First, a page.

By Jim Schutze
By Rachel Watts
By Lauren Drewes Daniels
By Anna Merlan
By Lee Escobedo
Prim and proper
Who thought up your latest publicity stunt--putting the faces of your writers on the sides of DART buses? Why, they all look so mainstream, wholesome, and (gasp) Republican! Who would suspect that such a prim and proper-looking bunch would write such mindless drivel in an attempt to bash Christians, those who speak up for innocent unborn life, and elected officials acting to roll back failed Great Society programs?
I wonder what BeloWatch would have said had the Dallas Morning News engaged in such PR shenanigans. Something like, "Meanwhile, the hypocrisy of Dallas' Only Daily shows once again as they plaster their faces on DART buses to make themselves seem like regular folks when everyone knows they're nothing but a giant, greedy heartless, corporate monolith...blah ...blah...blah."
To be fair, I viewed Batman Forever twice ["Batman finally," June 22]. With absolutely zero atmospheric depth, Joel Schumacher did a truly earnest paint-by-the-numbers job of directing. And Val Kilmer, a far more athletic Batman, showed neither the gaze nor the psyche to flesh out the complex hero. And--bless her ambitious little heart--Nicole Kidman brought a thumbnail's worth of sexual charisma to the screen. Comic books convey more sizzle. Only the deviously lucid Jim Carrey and heroic Tommy Lee Jones made this pricey art piece more than a snooze. "Batman neutered," if you ask me--much like Matt's review.
Portrait of a child killer
In the calendar section of the June 22 issue, you recommend the movie Clean Shaven. While I enthusiastically agree with your recommendation, I find your characterization of the film baffling. The writer describes the protagonist as "a masochistic, schizophrenic child killer." Clearly he is schizophrenic, but his masochism would more accurately be termed "self-abusiveness" (he doesn't exactly enjoy it), and the issue as to whether the character is truly a child killer is never resolved by the film. If anything, the viewer is led to believe he is innocent, which Lodge Kernigan confirmed when he appeared at a screening of the film at the USA Film Festival.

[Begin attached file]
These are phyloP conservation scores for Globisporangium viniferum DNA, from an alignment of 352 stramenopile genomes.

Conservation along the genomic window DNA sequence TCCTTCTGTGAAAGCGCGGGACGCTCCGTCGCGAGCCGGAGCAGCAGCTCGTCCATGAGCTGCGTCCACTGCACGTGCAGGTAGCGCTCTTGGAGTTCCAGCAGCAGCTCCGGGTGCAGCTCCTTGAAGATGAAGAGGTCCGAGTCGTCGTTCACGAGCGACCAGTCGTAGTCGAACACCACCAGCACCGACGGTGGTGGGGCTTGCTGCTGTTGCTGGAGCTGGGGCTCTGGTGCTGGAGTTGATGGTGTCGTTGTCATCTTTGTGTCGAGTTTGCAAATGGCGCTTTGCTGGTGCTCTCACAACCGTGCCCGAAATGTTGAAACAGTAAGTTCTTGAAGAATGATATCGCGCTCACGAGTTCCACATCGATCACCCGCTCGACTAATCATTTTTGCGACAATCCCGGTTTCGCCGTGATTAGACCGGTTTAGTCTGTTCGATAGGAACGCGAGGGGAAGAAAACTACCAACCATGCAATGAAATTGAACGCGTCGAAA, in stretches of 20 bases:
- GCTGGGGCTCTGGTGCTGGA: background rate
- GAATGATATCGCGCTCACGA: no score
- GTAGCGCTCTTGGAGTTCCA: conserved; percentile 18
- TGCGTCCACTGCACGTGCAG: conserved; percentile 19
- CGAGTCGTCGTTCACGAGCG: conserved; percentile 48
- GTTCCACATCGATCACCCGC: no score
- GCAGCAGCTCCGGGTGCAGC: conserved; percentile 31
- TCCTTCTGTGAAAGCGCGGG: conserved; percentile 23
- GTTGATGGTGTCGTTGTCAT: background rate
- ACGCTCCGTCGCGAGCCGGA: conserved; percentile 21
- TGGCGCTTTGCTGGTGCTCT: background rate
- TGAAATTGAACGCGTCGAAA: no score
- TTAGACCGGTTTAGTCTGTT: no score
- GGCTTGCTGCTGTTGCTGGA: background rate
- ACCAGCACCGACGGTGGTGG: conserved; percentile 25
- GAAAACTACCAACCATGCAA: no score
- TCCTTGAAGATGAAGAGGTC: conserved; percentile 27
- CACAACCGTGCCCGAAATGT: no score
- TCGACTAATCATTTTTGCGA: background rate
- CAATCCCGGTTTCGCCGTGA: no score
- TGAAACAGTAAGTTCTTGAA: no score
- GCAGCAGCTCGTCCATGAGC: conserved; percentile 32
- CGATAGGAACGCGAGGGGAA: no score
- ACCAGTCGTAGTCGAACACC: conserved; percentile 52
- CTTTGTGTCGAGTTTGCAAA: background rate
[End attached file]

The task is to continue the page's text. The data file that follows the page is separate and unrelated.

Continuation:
Reprise Records president Howie Klein says that he is the "...first Warner Music Group employee to speak out against (Bob) Dole and (William) Bennett and other politicians who would blame music for societal ills." Yet nowhere else in "Fight The Power" [July 6] does Robert Wilonsky or Klein mention who those other politicians are.
Bob Dole only called for "good citizenship" and not censorship in his May speech. Wilonsky and Klein seem to forget about Tipper Gore, wife of liberal Democrat and Vice President Al, spearheading hearings a while back about objectionable lyrics in specific artists' music. Both liberal Democrat Senator Paul Simon and Attorney General Janet Reno have spoken out recently about the content of gangsta rap. Ms. Reno, Slick Willie's own appointee, also mentioned that she was looking into possible legal action.
Howie Klein calls Bob Dole a "craven politician who will do anything to get ahead in his own career," but neglects to say how our hypocrite president schmoozes the rich Hollywood left for campaign contributions while blasting Sister Souljah in front of Jesse Jackson and the Rainbow Coalition. Not long ago even Hillary "Mother Theresa" Clinton spoke out against the violent lyrics in some rock and rap music but was very careful not to mention the artists by name. I ask you now, who are the real fascists here?
While Howie Klein may be one of the best bosses a recording artist could have and a patriot, as he now characterizes himself, I think that he is nothing more than another record company exec with dollar signs behind those sunglasses. He must wear that phony liberal costume every day to stay within the good graces of the left-wing hypocrites in the music and entertainment industry.